My name is Meredith Shuman. I moved from KS/TX to Mazatlán, Mexico and my role is in Child Development (training and staff support,) and I am a debriefer/host to mission guests. I have been on staff with Back2Back for almost 3 years.
1. Why did you go/join Back2Back?
My story goes all the way back to 1983. In the summer heat, I packed in with 15 other Texans and rode all the way down 1-20 from Dallas to Juarez, Mexico on my first mission trip with my church. Many years, and many mission trips later, Dan Shuman and I fell in love – in part because of our mutual love for Mexico and the precious children we had met on mission trips. Together, we continued to feel called to the needs of children. I survived the difficult birth of our first born, Griffin, and soon after we adopted Jordan. Our lives were full in ministry, very busy, we had our boys, and we thanked God for our complete family. And then, God…. His heart for 3 little girls in Colombia would not stop until Leidi, Andrea, and Monica were known and loved. We welcomed them home in October of 2007, and began one of the most challenging journeys of our lives. Ever feel like God has blessed your socks off, but your toes are starting to feel the frostbite?? We know the feeling.
We were exhausted beyond measure, and I needed a mission trip – to get away for a few days and remember the goodness of God. I was in the bookstore, looking for something to read on the airplane, and I picked up a little book about orphans in Mexico called Reckless Faith, by Beth Guckenberger. I read it 4 times and said, “YES YES YES! This is the kind of faith I want to have – reckless! These are the kind of stories I am in the middle of right now!” I made that first call to Back2Back and said, “Whatever you’re doing, we’d love to be involved!”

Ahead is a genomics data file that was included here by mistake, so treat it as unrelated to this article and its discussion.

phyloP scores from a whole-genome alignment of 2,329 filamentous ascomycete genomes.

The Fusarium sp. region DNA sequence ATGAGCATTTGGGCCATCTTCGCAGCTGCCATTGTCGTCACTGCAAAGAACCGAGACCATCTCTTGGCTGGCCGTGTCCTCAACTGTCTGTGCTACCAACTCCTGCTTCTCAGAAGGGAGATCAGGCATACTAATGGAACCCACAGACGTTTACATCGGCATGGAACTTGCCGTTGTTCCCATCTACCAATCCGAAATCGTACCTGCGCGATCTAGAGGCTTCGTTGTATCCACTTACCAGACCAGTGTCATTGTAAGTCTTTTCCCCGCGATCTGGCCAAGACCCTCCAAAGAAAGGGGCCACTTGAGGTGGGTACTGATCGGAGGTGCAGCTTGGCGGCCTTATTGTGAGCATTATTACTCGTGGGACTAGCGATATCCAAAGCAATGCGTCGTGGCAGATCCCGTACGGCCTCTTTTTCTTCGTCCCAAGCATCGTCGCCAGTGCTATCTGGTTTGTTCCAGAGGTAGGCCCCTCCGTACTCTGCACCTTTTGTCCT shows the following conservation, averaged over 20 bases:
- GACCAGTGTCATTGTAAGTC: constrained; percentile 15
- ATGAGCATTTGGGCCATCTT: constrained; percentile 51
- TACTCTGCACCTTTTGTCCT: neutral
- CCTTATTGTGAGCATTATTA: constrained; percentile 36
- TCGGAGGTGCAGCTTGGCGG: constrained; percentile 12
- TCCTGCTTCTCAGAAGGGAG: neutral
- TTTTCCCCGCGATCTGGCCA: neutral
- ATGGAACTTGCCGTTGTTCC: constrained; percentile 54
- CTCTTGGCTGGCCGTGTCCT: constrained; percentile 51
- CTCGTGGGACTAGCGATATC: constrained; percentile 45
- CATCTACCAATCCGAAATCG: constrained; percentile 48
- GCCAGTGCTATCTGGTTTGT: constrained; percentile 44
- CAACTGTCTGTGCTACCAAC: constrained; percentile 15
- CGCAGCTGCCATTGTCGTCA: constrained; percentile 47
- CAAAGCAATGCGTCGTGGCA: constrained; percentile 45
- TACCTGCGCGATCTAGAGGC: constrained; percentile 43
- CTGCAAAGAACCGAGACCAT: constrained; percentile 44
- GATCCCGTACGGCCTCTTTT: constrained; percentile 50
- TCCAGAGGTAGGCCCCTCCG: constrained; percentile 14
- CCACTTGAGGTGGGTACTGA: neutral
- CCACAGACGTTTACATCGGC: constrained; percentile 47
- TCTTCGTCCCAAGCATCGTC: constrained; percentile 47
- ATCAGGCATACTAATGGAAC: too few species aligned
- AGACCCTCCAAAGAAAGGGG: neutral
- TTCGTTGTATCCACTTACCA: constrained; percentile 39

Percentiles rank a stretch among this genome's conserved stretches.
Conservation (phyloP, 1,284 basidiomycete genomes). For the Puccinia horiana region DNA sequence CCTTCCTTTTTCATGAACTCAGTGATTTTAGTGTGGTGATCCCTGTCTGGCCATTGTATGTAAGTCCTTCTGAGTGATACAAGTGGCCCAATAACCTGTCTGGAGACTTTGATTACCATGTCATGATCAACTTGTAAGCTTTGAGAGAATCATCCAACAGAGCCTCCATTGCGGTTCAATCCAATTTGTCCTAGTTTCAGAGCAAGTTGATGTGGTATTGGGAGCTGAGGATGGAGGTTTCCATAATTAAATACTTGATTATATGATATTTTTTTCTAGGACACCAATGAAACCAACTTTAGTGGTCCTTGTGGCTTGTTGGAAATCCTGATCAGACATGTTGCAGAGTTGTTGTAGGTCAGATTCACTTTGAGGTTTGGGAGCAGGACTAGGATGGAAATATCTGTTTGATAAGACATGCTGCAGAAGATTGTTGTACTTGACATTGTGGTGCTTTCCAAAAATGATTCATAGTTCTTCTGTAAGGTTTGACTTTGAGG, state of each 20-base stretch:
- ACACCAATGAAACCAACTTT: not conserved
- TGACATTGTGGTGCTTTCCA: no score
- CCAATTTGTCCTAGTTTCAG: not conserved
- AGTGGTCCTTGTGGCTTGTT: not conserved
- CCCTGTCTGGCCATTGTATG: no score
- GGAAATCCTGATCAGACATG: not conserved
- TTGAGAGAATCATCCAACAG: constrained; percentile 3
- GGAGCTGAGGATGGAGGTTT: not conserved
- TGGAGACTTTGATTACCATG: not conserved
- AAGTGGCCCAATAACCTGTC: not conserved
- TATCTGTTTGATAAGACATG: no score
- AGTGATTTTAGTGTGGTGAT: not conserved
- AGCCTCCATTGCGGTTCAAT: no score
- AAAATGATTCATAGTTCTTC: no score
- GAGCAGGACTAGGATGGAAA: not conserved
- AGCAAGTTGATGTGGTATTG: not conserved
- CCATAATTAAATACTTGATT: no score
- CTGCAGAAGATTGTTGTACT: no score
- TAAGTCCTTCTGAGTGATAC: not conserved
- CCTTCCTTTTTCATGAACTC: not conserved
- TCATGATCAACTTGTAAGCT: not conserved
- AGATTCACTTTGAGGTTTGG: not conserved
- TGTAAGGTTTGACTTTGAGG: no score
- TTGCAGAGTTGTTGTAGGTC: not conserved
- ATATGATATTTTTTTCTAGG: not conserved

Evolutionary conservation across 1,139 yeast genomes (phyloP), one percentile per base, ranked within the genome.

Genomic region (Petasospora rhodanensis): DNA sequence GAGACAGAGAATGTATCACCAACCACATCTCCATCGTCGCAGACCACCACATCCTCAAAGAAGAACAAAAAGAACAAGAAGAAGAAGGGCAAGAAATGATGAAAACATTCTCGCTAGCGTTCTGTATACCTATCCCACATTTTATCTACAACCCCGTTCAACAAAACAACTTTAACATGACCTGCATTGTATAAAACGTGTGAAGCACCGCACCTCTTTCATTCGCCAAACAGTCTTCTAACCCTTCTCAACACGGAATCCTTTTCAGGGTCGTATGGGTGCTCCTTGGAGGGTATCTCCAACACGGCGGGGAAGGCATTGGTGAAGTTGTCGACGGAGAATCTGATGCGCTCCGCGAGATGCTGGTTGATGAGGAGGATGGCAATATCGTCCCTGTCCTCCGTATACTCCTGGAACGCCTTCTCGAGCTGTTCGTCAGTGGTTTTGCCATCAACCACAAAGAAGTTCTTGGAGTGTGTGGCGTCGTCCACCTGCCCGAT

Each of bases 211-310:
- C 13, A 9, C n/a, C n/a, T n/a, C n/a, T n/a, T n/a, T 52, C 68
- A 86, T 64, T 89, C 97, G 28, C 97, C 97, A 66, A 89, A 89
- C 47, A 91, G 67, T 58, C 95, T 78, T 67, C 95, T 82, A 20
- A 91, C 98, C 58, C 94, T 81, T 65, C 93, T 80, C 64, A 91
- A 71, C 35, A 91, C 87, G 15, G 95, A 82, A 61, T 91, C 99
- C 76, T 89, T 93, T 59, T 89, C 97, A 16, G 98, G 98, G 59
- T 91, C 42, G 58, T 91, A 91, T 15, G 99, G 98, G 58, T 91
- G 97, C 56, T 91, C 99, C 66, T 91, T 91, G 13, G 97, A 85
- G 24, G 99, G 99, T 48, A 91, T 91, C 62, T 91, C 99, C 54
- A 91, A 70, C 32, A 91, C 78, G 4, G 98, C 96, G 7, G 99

We started going on mission trips as a family to Monterrey in 2009 and to Mazatlán for years after that…and God used these times in Mexico to help us remember His goodness. Here we are in 2019, and we can see how Jesus has healed so many hurts for the Shuman Seven. God has used the victories in our own family, to call us to full-time service for orphaned and vulnerable children.
2. What have you learned since you’ve lived on the field?
Spiritual warfare is real. If we are heading towards God, hungering for more of Him, the enemy is threatened…and he will likely respond. The key for me to remember, is God will NEVER leave me. He is so close (whether I feel Him there or not.) The Lord pushes through my weakness with His strength and says to me, “See this wound? I want to heal the pain there, and the pain underneath it. I am the God who heals.”
3. Share a funny/embarrassing moment when the culture you’re familiar with was met with new cultural traditions?
I broke my wrist about a year and a half ago. On the way to the hospital, in the midst of intense pain, it became clear to me that I was going to have to communicate what happened in Spanish. Speaking another language when you are tired, emotional, or in pain is not easy – and I was feeling all of that! I walked into the ER and said, “Me rompio!” – which essentially means, “I broke myself!” And, in perfect English, the ER attendant responded, “Okay. It’s gonna be okay, just come with me . . .” We all have our moments, right?
4. What’s something from the culture you live in that you’ll keep with you forever?
I am continually blown away by the generosity of the people of Mexico. There is an abundance of patience and grace here… and it (literally) translates to so many areas. The biggest way I see it is with language. People here are so patient with my not-so-great Spanish… I get frustrated at myself for messing up, but folks here are thankful that I am trying to speak in their native tongue. Learning Spanish can be relentless, but their hearts of grace give me courage to face it every day.